I like to add that when they look towards the center, they also face each other. In other words, when each group respects the other – those who learn do not look down on those who work, and those who work do not consider those who learn to be parasites – G-d’s presence emanates from both.
As with every question in life, the answer to this question depends on many factors. Basically, if the person who won the lottery is capable of devoting himself to full-time learning and the only reason he was working until now was necessity, he should devote himself now to full-time learning.
If, however, he would not be capable of learning full-time for various reasons, he should continue to work in an area that will benefit Klal Yisrael and society and keep him busy, protecting him from sinning due to inactivity.
— Rabbi Zev Leff, rav of Moshav Matisyahu,
popular lecturer and educator
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As with most questions, there is no answer that applies to everyone.
Clearly learning Torah is a primary Jewish value. It is also true that only a limited number of people have the ability to concentrate on learning all day. Each individual has to know his own nature, strengths, and weaknesses. To stop working to study Torah all day is laudable if the person will actually do so.
For others, though, using the lottery money to set up a foundation to support Torah learning or other chesed projects is a realistic alternative. Enabling those who can become great Torah scholars and will teach Torah can be a greater contribution than learning full time.
In addition, continuing to work may prove to be the best way for some to maintain a healthy balance in life. Idleness can be dangerous.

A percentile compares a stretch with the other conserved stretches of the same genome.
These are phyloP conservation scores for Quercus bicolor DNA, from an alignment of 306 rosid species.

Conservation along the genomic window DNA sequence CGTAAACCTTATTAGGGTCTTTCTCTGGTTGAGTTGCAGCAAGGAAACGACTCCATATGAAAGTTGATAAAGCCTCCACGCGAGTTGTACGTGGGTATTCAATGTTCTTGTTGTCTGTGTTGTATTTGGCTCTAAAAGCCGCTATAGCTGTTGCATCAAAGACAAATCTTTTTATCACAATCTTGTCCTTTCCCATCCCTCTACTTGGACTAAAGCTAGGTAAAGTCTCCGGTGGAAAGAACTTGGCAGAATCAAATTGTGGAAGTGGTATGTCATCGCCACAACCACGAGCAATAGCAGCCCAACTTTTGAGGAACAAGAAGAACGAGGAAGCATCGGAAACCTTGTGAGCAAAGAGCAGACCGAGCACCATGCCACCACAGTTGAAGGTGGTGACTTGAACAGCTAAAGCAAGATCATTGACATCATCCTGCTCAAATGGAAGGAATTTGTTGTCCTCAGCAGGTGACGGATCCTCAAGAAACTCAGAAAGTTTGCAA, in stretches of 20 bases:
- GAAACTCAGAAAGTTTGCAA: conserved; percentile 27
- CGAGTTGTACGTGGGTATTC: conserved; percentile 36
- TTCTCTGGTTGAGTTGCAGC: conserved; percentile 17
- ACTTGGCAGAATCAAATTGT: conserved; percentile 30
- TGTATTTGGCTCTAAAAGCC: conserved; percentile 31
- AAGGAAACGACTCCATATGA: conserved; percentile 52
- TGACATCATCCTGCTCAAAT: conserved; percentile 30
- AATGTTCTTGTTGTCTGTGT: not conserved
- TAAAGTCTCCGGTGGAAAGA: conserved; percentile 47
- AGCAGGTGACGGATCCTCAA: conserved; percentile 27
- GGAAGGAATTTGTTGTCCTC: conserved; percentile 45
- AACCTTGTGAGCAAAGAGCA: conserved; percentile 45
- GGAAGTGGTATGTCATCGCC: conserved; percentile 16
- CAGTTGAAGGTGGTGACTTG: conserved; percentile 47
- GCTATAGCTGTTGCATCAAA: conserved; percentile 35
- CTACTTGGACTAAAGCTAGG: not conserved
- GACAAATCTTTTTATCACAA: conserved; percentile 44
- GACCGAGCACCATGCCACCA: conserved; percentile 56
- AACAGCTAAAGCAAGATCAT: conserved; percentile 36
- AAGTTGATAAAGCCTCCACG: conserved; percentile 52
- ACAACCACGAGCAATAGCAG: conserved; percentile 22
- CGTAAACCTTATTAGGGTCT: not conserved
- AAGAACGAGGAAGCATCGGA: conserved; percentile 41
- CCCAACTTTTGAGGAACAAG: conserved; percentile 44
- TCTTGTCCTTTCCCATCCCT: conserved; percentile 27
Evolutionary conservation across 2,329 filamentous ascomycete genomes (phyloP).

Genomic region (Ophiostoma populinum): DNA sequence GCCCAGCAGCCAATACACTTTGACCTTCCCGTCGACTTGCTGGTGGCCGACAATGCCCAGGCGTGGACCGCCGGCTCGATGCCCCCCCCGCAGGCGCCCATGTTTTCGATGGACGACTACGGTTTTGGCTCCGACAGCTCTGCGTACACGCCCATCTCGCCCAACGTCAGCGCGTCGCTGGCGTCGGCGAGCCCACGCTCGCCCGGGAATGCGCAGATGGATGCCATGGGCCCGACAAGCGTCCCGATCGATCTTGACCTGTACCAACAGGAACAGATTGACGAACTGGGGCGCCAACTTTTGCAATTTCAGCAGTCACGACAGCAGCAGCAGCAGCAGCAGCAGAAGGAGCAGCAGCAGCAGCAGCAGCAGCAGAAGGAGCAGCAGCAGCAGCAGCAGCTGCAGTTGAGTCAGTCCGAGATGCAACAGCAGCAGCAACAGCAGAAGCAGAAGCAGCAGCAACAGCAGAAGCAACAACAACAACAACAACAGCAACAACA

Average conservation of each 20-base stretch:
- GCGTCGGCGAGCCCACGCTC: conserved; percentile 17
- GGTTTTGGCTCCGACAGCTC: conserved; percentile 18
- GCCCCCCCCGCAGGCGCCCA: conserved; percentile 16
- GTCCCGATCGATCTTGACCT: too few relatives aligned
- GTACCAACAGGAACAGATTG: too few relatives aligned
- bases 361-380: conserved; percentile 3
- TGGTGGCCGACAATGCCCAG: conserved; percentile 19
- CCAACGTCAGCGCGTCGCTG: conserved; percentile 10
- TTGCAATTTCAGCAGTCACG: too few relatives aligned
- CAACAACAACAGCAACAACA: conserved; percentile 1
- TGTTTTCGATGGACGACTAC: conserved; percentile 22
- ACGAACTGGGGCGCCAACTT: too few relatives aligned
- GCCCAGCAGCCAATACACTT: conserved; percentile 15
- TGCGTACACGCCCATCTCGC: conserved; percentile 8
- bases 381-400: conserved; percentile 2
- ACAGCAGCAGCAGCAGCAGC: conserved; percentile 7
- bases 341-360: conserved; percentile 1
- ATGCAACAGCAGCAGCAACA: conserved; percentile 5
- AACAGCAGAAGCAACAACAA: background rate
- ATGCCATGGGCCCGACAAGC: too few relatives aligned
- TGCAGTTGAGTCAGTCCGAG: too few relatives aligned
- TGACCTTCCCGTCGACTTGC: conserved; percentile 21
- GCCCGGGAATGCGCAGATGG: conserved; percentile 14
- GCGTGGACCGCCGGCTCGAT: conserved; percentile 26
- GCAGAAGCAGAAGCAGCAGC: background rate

— Rabbi Yosef Blau, mashgiach ruchani at
YU’s Rabbi Isaac Elchanan Theological Seminary
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The question presupposes that the only reason one works is to earn money, so if that’s no longer a concern, Torah study should be the total focus. What, then, of the many people who are blessed with wealth and, theoretically, no longer need to work? Should they all put down their tools and engage in Torah study instead?
Our psyches thrive on work and productivity. The Mishnah (Kesuvos 5:5) states that inactivity leads to madness as well as lewdness. We feel most content and fulfilled when we are productive and contributing to mankind. It makes us feel alive – and, in a sense, it is what gives us life.
For this reason, G-d wishes for us to be busy and productive and does not permit us to free ourselves from this fate. Winning the lottery and “dropping out” of life is generally not permitted.
Thus, even if someone wins the lottery, what comes next is purely a subjective decision dependent on the mindset of the individual. If he harbored a lifelong yearning to engage in full-time Torah study, so be it. But if he wants to keep working – to continue being productive and creative – that should be his focus.
— Rabbi Yitzchak Schochet, popular Lubavitch
lecturer, rabbi of London’s Mill Hill Synagogue